I promote continuing education or ongoing continued learning. I provide a workshop for students becoming midwives about reducing risks in practice. If there's a critical incident, the first thing to do is reduce harm; when harm has occurred, how do you reduce the risks resulting from harm to both client and care provider? There are many facets.

I have worked to develop a professional practice guide with information regarding peer review and how to respond when there are critical occurrences. Together with others in the Association we provide workshops and continuing education opportunities for midwives. I keep track of the relevant literature and provide a continuing list of recent evidence of interest to midwives in order to make it easy for them to keep up to date.

defining best practices

I can try to provide what might be a text book definition of best practices, but best practice must be seen in the context of being sure one provides sensitive, appropriate care - in this case to women and babies. Inserting the notion of "who the client is" is really important. The way midwifery has entered our society is as a program that is non-authoritarian - the midwife's job is to present information that meets the client's special needs, puts the woman in the position of making the best decision that suits her. I keep coming back to the importance of informed choice.

main interests outside of work and best practices

My main interests are my two grandchildren. My grandson is three and my granddaughter is five months. The rest of my family is very important to me too!

This profile is based on an interview with website editor Barbara Kahan.

Back to top

September 2010 Profile of Kara DeCorby

Kara DeCorby holds a clinical faculty appointment and is a Research Coordinator with the School of Nursing, McMaster University, Hamilton, Canada.

most exciting current project

We're just starting the CIHR-funded project Partnerships for Health Systems Improvement. We're working with three Ontario public health units to assist them in a practical way in using research evidence in their decision making. The units are actively involved in designing the interventions with us, in setting out the activities they will undertake with the broker.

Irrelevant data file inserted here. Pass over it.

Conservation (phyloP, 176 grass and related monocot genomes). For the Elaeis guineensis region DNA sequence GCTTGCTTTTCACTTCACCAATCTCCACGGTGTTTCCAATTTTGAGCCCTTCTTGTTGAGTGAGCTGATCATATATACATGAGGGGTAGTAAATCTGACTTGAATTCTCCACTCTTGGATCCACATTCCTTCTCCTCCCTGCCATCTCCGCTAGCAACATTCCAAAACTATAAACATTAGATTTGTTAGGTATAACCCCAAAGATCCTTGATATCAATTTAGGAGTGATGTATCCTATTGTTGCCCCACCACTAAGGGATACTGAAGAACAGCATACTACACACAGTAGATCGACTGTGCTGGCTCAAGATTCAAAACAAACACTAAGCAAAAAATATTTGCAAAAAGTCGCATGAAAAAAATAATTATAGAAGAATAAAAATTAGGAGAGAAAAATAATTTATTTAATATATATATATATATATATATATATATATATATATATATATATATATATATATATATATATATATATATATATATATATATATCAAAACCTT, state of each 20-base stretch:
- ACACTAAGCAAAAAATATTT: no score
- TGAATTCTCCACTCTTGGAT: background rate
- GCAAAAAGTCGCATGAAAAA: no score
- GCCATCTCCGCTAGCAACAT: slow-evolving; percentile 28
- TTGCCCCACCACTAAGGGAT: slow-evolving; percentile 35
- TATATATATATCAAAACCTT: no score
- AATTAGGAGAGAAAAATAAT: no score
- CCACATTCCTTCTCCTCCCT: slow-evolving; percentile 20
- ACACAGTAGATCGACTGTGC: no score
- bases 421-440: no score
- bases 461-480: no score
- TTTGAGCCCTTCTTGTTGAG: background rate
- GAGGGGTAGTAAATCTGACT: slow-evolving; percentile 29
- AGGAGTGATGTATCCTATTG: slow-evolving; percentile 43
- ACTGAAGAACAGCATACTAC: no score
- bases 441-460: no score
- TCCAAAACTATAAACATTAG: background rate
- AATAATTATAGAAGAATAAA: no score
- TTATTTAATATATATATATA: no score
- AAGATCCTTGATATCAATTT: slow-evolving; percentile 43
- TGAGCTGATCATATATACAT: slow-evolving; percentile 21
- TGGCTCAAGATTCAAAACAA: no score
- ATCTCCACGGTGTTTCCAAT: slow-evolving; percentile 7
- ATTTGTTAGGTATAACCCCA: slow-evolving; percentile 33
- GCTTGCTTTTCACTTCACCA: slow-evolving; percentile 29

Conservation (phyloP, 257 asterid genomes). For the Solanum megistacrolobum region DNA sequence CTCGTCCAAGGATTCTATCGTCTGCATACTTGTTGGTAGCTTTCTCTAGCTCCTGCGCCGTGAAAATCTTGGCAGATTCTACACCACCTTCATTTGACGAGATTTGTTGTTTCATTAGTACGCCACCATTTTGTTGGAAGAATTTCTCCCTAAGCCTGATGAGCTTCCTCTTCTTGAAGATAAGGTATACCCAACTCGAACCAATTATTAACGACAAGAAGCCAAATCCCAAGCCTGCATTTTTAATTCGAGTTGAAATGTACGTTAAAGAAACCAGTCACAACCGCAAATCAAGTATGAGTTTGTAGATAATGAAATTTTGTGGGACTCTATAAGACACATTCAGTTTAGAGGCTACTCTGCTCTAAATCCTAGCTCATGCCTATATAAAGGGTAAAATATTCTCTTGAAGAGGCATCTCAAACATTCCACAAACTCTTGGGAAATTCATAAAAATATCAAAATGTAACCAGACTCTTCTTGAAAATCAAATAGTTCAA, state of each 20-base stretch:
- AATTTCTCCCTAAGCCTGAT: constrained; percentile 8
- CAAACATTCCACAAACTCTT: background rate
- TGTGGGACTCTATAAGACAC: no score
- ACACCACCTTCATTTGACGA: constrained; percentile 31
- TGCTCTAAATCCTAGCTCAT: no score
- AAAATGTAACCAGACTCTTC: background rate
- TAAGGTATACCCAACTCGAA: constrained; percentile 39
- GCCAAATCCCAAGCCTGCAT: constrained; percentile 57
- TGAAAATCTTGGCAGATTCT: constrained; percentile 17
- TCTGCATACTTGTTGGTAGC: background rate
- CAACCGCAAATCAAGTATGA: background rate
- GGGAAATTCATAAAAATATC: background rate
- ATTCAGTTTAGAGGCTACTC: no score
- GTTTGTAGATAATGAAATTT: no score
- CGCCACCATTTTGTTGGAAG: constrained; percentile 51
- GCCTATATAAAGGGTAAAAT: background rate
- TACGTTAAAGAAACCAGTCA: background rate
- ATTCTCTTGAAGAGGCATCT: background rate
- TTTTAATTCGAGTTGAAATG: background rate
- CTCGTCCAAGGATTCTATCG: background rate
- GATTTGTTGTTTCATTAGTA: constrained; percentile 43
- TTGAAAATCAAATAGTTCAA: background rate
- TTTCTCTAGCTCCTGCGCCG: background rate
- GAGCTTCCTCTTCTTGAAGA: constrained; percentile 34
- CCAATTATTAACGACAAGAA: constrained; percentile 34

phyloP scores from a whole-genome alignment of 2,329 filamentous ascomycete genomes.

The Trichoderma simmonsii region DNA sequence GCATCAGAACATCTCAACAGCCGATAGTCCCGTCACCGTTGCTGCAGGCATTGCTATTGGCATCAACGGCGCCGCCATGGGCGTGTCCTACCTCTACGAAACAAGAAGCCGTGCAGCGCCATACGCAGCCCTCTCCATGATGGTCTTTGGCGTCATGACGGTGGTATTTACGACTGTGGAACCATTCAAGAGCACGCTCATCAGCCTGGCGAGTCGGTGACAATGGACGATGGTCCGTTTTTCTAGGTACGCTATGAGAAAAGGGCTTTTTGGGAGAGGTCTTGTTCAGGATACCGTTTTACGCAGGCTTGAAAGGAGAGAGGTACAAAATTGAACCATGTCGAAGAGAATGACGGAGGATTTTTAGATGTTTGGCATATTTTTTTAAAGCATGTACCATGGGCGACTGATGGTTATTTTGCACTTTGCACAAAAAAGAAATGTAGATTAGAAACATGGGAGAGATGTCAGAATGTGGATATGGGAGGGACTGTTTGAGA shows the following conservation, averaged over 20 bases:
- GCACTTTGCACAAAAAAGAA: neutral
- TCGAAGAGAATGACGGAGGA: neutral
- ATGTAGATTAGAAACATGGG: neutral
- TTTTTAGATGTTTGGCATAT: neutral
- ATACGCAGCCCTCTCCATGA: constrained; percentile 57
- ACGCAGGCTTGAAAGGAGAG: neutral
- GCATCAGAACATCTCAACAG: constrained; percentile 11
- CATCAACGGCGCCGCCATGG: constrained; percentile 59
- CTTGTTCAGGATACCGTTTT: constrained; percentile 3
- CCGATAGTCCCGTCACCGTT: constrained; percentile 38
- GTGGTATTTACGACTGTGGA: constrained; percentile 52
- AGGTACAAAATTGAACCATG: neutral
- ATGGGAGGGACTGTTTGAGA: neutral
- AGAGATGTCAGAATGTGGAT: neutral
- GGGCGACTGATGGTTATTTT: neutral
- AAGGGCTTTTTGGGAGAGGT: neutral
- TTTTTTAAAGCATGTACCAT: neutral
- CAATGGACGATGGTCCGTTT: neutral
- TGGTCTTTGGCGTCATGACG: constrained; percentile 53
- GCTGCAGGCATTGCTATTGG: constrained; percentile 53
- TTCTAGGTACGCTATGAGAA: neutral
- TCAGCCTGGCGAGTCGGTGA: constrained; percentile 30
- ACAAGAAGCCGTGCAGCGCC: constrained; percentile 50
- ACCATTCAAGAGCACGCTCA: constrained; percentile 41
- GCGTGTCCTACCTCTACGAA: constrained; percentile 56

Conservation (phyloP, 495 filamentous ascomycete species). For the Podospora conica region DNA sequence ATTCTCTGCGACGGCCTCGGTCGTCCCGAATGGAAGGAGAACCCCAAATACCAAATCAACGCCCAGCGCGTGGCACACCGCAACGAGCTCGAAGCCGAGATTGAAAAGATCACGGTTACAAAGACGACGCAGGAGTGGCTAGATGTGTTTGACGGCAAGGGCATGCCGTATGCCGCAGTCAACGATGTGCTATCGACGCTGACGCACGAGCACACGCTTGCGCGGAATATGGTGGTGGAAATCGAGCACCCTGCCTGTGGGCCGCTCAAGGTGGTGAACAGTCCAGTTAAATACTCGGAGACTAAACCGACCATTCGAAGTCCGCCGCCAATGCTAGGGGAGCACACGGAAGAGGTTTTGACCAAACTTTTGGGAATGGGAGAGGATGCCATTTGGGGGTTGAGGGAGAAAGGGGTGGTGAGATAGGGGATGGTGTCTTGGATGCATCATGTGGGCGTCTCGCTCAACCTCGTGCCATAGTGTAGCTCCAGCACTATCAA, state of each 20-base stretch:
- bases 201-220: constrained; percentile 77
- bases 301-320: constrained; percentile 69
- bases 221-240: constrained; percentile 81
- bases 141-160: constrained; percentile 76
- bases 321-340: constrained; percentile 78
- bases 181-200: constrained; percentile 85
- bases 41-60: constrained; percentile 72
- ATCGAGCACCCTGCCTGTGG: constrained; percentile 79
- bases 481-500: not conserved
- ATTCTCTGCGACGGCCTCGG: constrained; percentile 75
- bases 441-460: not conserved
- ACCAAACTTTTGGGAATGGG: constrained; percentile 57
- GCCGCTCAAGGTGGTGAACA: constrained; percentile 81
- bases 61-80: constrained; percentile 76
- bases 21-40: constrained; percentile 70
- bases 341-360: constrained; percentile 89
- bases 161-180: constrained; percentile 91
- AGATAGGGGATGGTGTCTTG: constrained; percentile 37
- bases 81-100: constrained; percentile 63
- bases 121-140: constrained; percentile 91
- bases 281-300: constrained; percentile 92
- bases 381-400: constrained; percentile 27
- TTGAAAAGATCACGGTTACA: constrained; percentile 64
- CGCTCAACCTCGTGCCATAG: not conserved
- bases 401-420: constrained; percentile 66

Two colleagues of mine will work directly with staff as knowledge brokers - promoting evidence informed decision making within the organization, and then we will evaluate the impact of the intervention on individual and organizational change. We'll collect qualitative and quantitative data including using the brokers' reflective journal, doing some organizational self assessment, using a number of survey instruments, and holding interviews and focus groups with staff.

I'll be looking to ensure that we're measuring what we intended to, that we collect the necessary data to assess change over time, and helping to document the knowledge brokers' interaction with staff.

involvement with best practices

My focus is on supporting evidence informed health care, for example looking at systematic reviews, critically appraising that evidence, and supporting the translation of the results into practice for public health. [Editor's note: Kara had a lead role in developing, a website which promotes evidence-informed decision making. She has also worked on a number of other knowledge transfer and exchange projects.]

I like to think that best practices - promoting evidence informed decision making - is embedded in my daily work, whether it's with a particular project, something to do with a research practicum for students in the school of nursing, appraising a systematic review, or answering questions.

I hope that over the years I've gotten better at applying that approach and coming to know the finer points of how to apply the model through on the job learning - through my faculty appointment and the experience of learning from colleagues and supervisors, particularly Maureen [Dobbins]. I've also had the chance to learn from the practice setting when working with health units. Every time we do a work shop we learn from them as much as they learn from us. I like to think I now have a much more comprehensive picture and more tools in my tool box than I did when I started out.

interests outside of work and best practices

I like to spend as much time outdoors as I can. Hamilton and Ontario in general are great for that. The Bruce Trail is close by and is great for hiking. I also like to skate and bike. I look for every opportunity to travel, either locally or as far away as possible. I've been lucky to do some great travelling with work, and often go to western Canada to visit family and friends. The furthest places I've travelled to are Asia, Africa and Australia, but I still have a really long list of places I need to go.

This profile is based on an interview with website editor Barbara Kahan.

Back to top

October 2010 Profile of Debora Abood Part 1

Debora Abood is Social Service Programs Manager with the Victoria Native Friendship Centre in Victoria, Canada.